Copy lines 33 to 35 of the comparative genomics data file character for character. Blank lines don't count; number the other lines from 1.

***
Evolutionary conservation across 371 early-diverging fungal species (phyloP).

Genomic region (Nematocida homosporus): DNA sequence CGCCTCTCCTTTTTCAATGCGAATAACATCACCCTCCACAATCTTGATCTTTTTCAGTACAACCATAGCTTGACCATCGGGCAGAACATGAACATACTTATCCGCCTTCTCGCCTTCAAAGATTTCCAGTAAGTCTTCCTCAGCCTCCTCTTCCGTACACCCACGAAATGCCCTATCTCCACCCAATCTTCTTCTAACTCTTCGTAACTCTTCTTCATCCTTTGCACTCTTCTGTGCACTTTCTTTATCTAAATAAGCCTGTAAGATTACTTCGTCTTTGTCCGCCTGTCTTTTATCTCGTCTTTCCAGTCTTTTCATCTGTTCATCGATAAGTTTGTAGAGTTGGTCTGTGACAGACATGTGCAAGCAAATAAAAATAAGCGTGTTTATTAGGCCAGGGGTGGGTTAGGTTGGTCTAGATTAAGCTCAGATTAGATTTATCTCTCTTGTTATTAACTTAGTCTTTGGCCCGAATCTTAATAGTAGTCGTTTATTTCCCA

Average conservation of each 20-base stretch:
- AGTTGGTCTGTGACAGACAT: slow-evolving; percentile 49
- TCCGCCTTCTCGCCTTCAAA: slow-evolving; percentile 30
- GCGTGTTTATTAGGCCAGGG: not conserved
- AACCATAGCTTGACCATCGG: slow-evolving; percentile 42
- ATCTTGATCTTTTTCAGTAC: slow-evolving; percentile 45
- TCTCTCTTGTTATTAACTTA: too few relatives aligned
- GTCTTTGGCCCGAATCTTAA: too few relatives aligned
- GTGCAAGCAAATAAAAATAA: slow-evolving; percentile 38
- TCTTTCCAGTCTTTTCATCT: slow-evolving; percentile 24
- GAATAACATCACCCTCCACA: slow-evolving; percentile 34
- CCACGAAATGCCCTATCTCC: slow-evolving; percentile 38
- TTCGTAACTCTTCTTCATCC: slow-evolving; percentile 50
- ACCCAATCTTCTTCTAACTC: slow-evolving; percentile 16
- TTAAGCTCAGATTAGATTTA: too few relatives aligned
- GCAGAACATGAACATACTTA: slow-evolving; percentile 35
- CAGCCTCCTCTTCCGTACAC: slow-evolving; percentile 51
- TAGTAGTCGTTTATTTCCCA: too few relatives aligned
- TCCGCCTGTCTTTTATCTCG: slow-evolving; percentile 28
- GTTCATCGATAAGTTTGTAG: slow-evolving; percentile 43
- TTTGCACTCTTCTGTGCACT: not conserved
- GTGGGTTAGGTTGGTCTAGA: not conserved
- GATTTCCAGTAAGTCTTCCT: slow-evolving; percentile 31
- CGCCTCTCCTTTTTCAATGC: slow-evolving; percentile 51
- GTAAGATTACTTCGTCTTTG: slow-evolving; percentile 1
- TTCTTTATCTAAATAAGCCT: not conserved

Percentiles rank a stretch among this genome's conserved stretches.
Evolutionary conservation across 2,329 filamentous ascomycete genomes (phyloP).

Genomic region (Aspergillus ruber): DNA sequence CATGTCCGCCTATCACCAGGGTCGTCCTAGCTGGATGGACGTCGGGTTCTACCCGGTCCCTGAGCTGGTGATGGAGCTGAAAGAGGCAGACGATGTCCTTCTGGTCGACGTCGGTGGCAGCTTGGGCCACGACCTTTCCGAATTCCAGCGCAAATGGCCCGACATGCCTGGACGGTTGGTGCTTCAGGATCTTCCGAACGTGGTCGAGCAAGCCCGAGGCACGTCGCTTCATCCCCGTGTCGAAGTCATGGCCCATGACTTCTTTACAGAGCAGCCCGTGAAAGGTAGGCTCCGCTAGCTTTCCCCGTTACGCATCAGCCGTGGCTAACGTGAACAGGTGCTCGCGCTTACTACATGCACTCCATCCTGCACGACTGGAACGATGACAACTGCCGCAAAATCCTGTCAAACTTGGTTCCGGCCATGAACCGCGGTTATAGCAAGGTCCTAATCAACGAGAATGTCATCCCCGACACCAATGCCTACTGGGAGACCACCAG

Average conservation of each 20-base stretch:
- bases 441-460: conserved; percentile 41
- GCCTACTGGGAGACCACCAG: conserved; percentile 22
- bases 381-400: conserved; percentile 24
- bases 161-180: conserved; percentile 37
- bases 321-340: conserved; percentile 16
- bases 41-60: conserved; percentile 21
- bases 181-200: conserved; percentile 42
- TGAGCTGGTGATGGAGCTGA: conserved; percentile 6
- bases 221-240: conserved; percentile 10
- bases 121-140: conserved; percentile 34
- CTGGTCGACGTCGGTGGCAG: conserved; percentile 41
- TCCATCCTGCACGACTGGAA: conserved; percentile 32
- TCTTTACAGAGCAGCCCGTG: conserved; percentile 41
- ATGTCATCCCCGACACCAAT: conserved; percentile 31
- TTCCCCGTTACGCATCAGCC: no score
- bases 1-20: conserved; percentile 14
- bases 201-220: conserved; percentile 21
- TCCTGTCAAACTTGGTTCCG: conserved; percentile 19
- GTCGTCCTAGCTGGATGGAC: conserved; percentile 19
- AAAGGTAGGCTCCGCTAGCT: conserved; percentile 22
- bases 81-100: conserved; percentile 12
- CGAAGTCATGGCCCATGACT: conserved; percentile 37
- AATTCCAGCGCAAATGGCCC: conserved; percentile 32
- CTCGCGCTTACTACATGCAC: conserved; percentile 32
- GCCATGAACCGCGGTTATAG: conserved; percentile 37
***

- bases 441-460: conserved; percentile 41
- GCCTACTGGGAGACCACCAG: conserved; percentile 22
- bases 381-400: conserved; percentile 24